05 Jun LISTEN BEFORE YOU SPEAK
Seek First to Understand, Then to Be Understood
The Fifth Habit of Highly Effective Job Seekers is to stop and listen.
When you finally get that invitation to attend an interview, there is a lot at stake. Nerves start kicking in and you probably start rehearsing how the interview will go in your mind. You will probably start dreaming how things will play out when you get the job, the money, the promotion, the status. Visualization is great and positive. But then adrenaline kicks in!
I cannot tell you how many interviews I have done over the years, that have felt more like therapy sessions. The job seeker sits down, and before I have even had a chance to ask a question, they are telling me all sorts of things. As they speak, they feel like they are saying it wrong, so they talk some more. The job seekers that are in a bad employment situation, or have just left one, are particularly vulnerable for falling into this trap. The more they talk, the interview becomes about their previous boss, and not about them. All interviews (and therapy sessions) have a limited time span, and before you know it, the interview is over and I know nothing about the skills that I was really interested in, because you keep going off, talking about other stuff.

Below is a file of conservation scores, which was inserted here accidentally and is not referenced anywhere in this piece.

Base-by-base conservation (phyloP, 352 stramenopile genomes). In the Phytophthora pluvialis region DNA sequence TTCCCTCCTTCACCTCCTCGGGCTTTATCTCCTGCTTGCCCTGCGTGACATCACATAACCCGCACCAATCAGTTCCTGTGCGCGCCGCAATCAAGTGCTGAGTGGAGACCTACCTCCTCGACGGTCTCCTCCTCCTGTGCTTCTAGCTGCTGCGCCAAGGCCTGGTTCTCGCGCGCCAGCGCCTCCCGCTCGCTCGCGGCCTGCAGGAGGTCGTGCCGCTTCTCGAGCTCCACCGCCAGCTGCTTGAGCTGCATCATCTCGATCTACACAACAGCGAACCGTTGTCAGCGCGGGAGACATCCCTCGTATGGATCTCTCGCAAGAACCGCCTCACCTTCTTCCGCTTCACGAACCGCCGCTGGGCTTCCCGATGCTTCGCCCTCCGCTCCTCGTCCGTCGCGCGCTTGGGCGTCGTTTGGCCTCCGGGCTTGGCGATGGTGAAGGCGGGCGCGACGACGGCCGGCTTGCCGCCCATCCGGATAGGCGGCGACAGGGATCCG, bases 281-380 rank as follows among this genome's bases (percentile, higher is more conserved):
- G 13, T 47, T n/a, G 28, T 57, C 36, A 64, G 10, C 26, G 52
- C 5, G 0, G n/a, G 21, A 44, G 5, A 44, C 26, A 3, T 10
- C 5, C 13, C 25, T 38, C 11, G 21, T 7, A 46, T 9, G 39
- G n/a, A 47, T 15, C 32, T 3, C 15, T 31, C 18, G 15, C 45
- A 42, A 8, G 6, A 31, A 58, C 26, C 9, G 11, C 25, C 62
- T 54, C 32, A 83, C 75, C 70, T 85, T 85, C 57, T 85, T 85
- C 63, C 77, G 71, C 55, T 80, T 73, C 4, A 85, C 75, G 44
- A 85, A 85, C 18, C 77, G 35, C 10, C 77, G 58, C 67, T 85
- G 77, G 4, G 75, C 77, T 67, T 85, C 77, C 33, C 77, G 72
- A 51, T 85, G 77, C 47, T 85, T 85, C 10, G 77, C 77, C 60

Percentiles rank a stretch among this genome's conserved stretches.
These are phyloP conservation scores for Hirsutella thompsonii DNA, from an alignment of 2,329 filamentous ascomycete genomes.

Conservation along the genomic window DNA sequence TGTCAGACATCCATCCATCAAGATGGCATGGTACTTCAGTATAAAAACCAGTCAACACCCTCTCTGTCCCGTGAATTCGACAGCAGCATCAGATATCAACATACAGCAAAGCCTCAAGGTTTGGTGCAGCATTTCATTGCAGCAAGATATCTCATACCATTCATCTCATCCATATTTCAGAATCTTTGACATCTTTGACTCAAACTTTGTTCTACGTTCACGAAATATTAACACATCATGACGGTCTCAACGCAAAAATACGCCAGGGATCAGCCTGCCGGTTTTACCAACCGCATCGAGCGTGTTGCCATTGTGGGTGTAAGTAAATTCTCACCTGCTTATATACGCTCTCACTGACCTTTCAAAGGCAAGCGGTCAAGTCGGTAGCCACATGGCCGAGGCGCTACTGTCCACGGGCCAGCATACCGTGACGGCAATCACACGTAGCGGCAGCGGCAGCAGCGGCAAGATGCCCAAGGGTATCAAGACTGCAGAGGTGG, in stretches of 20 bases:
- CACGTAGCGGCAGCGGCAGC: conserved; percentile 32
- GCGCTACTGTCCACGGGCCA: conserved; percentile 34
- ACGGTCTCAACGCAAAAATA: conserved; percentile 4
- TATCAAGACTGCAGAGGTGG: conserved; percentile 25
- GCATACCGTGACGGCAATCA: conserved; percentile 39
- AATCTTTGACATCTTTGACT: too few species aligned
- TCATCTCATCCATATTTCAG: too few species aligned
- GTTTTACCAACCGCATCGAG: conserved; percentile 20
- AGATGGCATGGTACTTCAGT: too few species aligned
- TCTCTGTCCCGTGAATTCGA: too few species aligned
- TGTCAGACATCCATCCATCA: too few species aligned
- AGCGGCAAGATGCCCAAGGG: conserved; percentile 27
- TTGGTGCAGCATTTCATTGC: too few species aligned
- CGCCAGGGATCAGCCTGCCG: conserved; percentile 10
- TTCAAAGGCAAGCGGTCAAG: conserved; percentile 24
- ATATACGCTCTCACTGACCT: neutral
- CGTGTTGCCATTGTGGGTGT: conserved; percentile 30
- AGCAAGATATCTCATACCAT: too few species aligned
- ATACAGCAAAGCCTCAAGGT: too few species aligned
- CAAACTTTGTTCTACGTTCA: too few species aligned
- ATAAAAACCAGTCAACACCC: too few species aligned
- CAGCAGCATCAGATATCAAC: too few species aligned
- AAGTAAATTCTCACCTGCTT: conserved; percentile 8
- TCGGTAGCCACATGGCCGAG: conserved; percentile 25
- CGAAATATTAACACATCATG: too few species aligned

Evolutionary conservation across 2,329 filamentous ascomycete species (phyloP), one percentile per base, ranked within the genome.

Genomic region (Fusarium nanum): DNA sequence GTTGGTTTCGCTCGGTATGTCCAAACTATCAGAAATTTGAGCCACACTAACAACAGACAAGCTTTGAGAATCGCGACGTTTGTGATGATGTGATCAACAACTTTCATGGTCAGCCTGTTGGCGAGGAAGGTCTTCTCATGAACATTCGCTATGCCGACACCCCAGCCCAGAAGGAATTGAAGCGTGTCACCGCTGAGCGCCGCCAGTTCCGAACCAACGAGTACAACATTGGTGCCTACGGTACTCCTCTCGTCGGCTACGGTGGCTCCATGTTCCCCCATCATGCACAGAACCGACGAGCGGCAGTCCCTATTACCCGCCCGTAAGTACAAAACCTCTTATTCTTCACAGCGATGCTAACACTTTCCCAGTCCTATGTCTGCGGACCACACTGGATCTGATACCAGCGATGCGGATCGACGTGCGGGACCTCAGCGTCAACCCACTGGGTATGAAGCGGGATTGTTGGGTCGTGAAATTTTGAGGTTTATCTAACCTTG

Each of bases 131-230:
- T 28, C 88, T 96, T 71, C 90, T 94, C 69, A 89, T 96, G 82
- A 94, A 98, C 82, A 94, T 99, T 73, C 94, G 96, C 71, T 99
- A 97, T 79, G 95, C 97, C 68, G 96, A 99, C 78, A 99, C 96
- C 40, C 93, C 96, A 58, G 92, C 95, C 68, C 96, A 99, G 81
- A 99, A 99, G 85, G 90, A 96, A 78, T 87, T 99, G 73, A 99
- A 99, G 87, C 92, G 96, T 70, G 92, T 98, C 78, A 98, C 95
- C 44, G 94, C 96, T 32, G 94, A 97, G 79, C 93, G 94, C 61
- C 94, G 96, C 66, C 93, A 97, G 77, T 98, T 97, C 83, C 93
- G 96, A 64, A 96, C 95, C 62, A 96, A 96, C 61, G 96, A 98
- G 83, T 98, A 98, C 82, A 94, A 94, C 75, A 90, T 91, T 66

Job seekers that have also not take a few minutes to think about who they are, what they have to offer, and what they are looking for in their careers, will also be inclined to not listen to questions, and just tell me what they think I want to hear.
The job seekers that succeed at interviews, are the ones that stop and listen. They make sure that they understand the questions, and what information the interviewer is looking for. They know who they are, so they answer authentically, and they stay in the present moment, so they don’t get pulled into past employment relationships.
The jobs seekers that Seek First to Understand, make sure they know what the job is all about. They ask the right questions about what will be expected and because they have taken time to figure out what they are looking for, they don’t jump into jobs that they wont like.
The next time you go into an interview, try and be more mindful. Take a few deep breaths. Consciously stop yourself from speaking without listening first. Listen to questions and ask for clarification if you are not 100% what is being asked. Take your time to answer intelligently. When you are told what the job involves, ask questions. Not questions about what you will get out of it (salary, working hours, etc), that comes later when you are offered the job. Rather ask questions to clarify what they want to get out of it, if they employed you.
Knowledge is power, and you gain knowledge by listening, not talking.
(inspired by “The Seven Habits of Highly Effective People” by Stephen Covey.